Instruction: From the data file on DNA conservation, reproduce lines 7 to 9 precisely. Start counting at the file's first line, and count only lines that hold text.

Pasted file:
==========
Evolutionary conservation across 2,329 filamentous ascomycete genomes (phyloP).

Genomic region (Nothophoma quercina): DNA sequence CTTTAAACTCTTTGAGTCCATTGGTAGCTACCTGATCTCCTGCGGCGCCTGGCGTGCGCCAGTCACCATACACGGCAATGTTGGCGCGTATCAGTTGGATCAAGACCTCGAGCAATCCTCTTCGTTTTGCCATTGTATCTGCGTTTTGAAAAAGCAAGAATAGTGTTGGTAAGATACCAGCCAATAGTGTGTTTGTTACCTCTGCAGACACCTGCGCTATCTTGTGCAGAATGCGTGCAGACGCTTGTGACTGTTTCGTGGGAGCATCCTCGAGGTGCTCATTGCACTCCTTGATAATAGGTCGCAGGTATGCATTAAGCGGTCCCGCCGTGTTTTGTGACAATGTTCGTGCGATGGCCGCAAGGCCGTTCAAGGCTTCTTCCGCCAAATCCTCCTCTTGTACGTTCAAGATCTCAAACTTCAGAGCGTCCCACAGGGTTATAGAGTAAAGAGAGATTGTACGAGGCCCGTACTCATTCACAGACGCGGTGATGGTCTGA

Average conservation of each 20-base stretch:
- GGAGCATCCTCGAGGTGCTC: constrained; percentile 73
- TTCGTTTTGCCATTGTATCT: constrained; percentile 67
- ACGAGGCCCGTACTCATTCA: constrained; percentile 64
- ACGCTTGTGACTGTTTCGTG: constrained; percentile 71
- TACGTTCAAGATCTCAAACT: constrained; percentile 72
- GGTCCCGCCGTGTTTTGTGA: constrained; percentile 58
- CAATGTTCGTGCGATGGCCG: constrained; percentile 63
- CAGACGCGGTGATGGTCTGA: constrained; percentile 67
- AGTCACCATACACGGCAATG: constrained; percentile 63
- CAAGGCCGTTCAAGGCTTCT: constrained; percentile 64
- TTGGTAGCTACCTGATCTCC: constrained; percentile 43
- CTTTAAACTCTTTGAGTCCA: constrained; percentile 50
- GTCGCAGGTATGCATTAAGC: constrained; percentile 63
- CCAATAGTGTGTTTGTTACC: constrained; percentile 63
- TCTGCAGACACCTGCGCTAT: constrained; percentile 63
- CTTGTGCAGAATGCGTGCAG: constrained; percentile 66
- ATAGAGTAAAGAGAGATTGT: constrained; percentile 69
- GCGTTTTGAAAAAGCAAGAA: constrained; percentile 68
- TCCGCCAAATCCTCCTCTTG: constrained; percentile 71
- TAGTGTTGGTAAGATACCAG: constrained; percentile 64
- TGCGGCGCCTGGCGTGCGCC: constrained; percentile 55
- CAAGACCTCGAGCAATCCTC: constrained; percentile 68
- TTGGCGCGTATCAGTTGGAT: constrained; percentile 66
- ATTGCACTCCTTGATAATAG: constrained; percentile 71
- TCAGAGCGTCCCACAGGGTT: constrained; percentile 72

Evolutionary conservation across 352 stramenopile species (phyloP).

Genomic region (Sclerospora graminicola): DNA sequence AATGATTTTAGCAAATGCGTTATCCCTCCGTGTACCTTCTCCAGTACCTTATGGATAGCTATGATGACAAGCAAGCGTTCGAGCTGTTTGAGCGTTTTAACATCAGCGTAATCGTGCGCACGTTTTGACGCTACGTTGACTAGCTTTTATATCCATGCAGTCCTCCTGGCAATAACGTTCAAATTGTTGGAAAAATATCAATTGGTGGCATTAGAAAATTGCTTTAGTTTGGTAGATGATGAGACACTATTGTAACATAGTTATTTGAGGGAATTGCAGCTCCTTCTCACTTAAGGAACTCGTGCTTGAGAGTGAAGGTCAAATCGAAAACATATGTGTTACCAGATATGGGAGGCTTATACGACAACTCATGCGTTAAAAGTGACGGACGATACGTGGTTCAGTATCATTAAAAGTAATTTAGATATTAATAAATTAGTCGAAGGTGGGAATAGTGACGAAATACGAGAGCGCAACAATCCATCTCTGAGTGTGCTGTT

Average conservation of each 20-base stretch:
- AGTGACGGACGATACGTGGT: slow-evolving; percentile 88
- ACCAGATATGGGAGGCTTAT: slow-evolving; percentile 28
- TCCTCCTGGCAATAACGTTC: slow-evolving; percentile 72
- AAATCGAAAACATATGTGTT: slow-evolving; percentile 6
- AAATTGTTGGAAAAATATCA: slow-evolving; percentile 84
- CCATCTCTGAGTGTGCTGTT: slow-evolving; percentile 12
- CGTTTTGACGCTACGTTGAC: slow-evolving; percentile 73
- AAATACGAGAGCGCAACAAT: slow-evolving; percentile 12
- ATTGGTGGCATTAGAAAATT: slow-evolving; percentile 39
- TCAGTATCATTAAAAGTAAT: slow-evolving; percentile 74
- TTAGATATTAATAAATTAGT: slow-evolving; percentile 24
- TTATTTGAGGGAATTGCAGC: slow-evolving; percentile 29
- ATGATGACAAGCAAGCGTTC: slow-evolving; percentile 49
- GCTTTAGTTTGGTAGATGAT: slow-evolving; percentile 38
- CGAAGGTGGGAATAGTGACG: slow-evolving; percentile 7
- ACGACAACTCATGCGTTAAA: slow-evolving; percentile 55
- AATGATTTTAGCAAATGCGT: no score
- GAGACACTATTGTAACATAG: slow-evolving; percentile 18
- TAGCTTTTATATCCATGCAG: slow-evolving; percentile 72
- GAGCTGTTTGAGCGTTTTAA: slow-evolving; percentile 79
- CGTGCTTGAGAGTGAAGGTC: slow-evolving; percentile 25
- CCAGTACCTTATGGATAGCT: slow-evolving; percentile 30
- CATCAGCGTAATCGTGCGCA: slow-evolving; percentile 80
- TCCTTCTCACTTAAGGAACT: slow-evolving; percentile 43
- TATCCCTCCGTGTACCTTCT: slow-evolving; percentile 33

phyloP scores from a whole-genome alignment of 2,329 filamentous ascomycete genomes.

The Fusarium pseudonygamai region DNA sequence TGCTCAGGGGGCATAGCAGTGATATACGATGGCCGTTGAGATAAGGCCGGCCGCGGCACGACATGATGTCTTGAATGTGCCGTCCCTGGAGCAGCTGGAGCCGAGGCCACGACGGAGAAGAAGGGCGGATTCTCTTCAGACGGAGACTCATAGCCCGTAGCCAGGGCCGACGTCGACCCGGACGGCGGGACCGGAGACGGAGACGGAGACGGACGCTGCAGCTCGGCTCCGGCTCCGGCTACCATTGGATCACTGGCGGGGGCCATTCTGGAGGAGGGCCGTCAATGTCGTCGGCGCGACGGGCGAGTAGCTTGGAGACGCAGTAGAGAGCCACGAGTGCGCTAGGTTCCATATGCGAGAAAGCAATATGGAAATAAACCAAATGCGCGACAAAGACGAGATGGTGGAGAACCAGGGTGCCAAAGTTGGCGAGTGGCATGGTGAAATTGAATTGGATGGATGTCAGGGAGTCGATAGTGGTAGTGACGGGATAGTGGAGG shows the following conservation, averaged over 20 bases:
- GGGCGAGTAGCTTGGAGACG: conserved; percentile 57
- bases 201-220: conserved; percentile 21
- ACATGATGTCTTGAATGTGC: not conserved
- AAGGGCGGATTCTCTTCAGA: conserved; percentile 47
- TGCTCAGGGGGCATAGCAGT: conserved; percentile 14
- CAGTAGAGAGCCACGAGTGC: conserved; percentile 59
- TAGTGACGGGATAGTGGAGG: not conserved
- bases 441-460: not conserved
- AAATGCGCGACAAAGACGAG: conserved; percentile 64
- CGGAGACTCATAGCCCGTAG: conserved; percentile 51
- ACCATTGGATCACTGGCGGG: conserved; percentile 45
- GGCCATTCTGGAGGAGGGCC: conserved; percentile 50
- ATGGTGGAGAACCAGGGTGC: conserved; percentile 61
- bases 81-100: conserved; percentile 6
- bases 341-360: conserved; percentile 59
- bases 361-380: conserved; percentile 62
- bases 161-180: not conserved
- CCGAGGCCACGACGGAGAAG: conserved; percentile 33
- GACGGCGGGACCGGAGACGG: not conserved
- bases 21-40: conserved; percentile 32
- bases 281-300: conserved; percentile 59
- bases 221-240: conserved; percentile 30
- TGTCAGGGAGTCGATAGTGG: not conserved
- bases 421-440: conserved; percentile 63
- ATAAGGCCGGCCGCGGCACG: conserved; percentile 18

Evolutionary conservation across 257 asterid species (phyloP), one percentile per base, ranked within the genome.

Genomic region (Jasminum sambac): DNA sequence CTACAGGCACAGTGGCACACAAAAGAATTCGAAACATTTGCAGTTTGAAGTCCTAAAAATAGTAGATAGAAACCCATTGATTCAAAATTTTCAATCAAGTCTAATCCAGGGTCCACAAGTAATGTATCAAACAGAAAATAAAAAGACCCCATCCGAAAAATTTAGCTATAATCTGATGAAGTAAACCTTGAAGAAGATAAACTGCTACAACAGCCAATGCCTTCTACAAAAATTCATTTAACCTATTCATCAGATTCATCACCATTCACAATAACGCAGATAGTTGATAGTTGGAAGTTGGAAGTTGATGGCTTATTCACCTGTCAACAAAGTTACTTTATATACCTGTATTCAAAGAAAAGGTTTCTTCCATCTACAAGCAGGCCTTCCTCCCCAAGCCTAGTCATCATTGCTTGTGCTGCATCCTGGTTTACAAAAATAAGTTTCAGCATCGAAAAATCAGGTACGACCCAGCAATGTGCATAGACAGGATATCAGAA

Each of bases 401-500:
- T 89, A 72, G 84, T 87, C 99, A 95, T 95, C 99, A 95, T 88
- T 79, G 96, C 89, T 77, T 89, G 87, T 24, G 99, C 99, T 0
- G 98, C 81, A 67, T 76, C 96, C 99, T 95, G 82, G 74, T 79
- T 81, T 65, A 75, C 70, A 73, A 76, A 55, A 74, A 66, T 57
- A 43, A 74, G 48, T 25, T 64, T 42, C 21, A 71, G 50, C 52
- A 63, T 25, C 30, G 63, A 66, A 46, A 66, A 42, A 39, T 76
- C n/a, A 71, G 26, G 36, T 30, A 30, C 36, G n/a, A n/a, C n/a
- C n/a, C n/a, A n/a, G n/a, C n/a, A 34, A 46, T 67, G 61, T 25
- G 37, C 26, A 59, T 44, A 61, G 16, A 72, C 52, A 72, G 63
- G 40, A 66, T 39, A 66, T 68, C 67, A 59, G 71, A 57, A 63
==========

- ACGCTTGTGACTGTTTCGTG: constrained; percentile 71
- TACGTTCAAGATCTCAAACT: constrained; percentile 72
- GGTCCCGCCGTGTTTTGTGA: constrained; percentile 58